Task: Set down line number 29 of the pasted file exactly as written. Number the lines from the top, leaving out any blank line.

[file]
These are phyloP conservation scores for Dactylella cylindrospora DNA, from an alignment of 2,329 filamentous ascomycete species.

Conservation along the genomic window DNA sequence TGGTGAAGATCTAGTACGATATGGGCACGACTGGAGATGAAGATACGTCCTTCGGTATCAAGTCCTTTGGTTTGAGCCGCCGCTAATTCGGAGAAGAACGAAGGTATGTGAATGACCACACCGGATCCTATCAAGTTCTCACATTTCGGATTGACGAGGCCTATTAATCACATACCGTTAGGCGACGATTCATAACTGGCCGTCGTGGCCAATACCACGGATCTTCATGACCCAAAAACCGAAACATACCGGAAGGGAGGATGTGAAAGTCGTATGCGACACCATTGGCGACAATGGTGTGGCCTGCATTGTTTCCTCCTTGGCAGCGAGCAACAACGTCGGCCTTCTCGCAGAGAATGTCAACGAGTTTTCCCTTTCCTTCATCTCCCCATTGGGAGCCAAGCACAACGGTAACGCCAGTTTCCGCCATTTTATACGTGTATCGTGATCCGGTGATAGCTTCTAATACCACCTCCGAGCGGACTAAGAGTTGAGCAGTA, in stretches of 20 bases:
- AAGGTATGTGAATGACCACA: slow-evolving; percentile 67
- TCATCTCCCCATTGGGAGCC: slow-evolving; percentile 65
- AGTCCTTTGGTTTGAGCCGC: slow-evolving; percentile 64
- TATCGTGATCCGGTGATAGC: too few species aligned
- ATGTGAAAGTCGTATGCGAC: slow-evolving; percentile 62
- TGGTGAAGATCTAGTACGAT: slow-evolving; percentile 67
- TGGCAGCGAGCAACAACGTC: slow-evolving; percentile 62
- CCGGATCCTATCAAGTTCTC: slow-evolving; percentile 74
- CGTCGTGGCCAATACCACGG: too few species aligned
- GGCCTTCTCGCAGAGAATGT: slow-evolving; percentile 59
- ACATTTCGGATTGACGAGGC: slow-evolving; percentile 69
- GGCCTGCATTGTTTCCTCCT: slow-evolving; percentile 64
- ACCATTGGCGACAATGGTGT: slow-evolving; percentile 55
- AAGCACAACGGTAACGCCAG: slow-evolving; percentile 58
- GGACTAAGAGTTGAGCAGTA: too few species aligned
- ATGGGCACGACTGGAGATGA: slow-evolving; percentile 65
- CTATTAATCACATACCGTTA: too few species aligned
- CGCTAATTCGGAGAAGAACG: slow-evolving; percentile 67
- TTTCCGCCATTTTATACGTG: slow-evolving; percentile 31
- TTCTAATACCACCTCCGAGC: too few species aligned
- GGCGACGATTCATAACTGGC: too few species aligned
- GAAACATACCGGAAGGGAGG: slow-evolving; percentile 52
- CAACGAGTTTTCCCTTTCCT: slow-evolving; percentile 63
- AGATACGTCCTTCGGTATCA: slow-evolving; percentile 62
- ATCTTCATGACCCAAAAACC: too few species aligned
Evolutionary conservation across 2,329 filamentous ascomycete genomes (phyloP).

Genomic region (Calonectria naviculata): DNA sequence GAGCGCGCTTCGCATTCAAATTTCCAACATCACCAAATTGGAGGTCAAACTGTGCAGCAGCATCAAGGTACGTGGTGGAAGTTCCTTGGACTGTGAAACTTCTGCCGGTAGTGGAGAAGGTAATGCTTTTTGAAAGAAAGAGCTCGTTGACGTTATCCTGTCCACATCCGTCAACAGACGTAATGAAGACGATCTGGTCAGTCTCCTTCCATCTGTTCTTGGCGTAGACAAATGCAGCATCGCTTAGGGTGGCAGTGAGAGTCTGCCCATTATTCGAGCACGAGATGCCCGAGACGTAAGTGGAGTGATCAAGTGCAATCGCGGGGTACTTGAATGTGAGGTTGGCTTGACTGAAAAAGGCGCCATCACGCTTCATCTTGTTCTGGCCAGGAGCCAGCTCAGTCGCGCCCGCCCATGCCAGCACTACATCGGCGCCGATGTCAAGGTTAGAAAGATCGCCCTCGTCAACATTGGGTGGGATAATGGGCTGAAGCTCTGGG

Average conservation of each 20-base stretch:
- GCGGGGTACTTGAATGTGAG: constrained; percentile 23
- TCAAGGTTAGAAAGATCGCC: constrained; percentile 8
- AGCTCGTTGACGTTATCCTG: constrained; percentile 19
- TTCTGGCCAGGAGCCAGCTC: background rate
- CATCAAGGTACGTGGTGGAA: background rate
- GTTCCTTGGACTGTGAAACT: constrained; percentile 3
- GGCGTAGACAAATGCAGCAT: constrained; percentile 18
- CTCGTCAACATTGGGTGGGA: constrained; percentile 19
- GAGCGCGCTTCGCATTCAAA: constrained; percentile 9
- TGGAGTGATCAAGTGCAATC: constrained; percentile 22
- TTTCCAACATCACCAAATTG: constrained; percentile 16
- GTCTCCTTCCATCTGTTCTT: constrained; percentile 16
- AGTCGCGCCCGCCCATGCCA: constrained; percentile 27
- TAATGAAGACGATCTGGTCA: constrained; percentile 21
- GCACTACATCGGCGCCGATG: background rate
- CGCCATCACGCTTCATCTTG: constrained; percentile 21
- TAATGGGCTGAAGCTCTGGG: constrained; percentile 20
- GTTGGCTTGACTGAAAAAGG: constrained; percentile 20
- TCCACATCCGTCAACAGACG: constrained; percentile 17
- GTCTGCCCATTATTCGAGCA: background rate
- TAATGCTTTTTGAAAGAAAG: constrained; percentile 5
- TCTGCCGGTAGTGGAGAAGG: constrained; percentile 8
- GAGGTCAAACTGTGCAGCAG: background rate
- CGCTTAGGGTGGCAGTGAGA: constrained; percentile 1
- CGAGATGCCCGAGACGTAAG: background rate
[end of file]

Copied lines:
Genomic region (Calonectria naviculata): DNA sequence GAGCGCGCTTCGCATTCAAATTTCCAACATCACCAAATTGGAGGTCAAACTGTGCAGCAGCATCAAGGTACGTGGTGGAAGTTCCTTGGACTGTGAAACTTCTGCCGGTAGTGGAGAAGGTAATGCTTTTTGAAAGAAAGAGCTCGTTGACGTTATCCTGTCCACATCCGTCAACAGACGTAATGAAGACGATCTGGTCAGTCTCCTTCCATCTGTTCTTGGCGTAGACAAATGCAGCATCGCTTAGGGTGGCAGTGAGAGTCTGCCCATTATTCGAGCACGAGATGCCCGAGACGTAAGTGGAGTGATCAAGTGCAATCGCGGGGTACTTGAATGTGAGGTTGGCTTGACTGAAAAAGGCGCCATCACGCTTCATCTTGTTCTGGCCAGGAGCCAGCTCAGTCGCGCCCGCCCATGCCAGCACTACATCGGCGCCGATGTCAAGGTTAGAAAGATCGCCCTCGTCAACATTGGGTGGGATAATGGGCTGAAGCTCTGGG